The Now Newspaper, Oct. 20, 2014, by Amy Reid: CLOVERDALE — The Canadian Food Inspection Agency (CFIA) has found a foreign pest that “poses a threat to B.C.’s ecology and economy” in the Cloverdale area of Surrey.
The Independent (UK), Oct. 21, 2014: Fallopia japonica, the one-time toast of Victorian horticulture which under its English name of Japanese knotweed is now considered Britain’s most pernicious invasive plant, may have finally met its match in a two millimetre-long insect.
Washington Post, Oct. 19, 2014, by Darryl Fears: In the war against invasive lionfish, Andrés Jiménez has taken up one of the oldest weapons used by humans: the spear.
Vernon Morning Star, Oct. 19, 2014 by Richard Rolke: Vernon’s mayor has taken the fight over invasive mussels right to a senior federal official.
Ecologist (Oct. 17, 2014) by Kate Constantine: Since Japanese knotweed won a gold medal in 1847 as 'interesting new ornamental of the year', it has become far too much of a good thing, writes Kate Constantine. But could the oriental triffid be tamed following the UK introduction of a specialist pest from Japan's volcanic uplands?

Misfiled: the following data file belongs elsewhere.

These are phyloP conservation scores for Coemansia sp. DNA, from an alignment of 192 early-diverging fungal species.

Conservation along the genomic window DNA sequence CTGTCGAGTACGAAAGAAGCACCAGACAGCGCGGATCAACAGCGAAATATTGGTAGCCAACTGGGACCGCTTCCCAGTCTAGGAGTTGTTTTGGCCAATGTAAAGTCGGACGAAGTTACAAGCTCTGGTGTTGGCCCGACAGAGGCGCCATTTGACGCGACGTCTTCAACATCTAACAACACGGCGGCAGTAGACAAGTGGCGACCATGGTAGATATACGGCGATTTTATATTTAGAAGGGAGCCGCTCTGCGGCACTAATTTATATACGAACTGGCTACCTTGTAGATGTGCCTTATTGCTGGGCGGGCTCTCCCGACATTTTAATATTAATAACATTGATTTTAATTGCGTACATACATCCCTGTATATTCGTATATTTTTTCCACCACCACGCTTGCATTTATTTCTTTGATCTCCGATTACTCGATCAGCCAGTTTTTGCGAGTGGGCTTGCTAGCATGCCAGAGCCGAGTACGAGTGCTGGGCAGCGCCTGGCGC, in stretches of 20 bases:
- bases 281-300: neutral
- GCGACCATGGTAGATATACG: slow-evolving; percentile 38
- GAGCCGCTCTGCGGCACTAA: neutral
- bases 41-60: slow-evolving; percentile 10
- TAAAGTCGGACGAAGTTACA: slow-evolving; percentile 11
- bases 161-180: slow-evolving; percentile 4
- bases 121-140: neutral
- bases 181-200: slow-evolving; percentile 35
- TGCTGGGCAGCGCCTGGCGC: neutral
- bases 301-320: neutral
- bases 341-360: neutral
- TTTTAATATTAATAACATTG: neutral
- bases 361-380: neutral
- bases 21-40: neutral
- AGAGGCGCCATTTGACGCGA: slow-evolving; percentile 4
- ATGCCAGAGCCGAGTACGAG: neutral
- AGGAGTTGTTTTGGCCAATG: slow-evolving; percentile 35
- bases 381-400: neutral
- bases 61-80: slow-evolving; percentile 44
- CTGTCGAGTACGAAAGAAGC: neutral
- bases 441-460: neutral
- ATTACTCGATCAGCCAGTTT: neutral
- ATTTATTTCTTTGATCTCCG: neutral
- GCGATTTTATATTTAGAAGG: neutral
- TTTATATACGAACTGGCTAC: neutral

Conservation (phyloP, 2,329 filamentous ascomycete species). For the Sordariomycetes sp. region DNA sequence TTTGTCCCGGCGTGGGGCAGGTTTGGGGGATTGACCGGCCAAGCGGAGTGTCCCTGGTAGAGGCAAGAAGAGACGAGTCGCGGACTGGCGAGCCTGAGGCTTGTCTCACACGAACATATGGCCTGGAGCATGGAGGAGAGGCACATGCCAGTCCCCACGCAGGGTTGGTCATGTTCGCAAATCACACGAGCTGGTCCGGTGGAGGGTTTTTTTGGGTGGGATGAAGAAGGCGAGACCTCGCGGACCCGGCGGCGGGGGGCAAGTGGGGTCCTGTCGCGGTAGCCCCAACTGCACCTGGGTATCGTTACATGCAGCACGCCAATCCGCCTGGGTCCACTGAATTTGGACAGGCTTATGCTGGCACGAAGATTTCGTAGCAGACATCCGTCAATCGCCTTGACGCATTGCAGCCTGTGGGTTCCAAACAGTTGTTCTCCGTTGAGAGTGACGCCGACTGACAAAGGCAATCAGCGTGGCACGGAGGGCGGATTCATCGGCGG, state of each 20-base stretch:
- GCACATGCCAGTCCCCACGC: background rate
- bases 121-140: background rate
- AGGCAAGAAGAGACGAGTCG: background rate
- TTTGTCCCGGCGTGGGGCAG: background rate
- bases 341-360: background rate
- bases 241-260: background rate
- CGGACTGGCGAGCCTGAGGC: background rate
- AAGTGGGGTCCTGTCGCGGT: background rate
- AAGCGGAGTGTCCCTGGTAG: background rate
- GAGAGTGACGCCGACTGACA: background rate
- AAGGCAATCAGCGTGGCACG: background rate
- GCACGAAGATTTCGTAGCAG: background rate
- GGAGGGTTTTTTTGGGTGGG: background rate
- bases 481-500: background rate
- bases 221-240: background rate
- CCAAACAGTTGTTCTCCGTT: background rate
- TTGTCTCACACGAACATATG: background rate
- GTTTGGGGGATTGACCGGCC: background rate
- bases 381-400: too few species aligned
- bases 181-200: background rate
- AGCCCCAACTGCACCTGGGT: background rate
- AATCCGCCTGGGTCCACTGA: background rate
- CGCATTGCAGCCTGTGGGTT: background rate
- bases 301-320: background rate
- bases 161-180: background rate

Woodworkingnetwork.com, Oct. 16, 2014 by Alex Keown: A $2.43 million research project will develop DNA biosurveillance tools to detect invasive species such as the Asian gypsy moth and a plant pathogen that causes Sudden Oak Death and protect Canada's forestry and lumber industries.
CBC News, Oct. 14, 2014, by Andrew Foote: Invasive species experts from across North America are in Ottawa this week to find new ways to stop their spread, including giving the public a better view of the role they can play. The Weeds Across Borders conference is held every two years in either Canada, the United States or Mexico.
CTV News, Oct.10, 2014, by Bob Weber: A study has produced the strongest evidence yet that climate change is forcing hundreds of valuable fish species toward the poles.
Kootenay News Advertiser, Oct. 10, 2014: The East Kootenay Invasive Plant Council (EKIPC) hosted an event in Skookumchuck to remove an aquatic invasive plant – the yellow flag iris.
The Castlegar Source, Oct. 9, 2014: The Central Kootenay Invasive Plant Committee is hosting a Juried Art exhibition, with the theme of invasive species and biodiversity. The exhibition will be open to the public from October 10th to November 8th 2014 at the Kootenay Gallery of Art, in Castlegar. This exhibition is intended to raise the profile and public discussion around invasive species and biodiversity within the Central Kootenay region.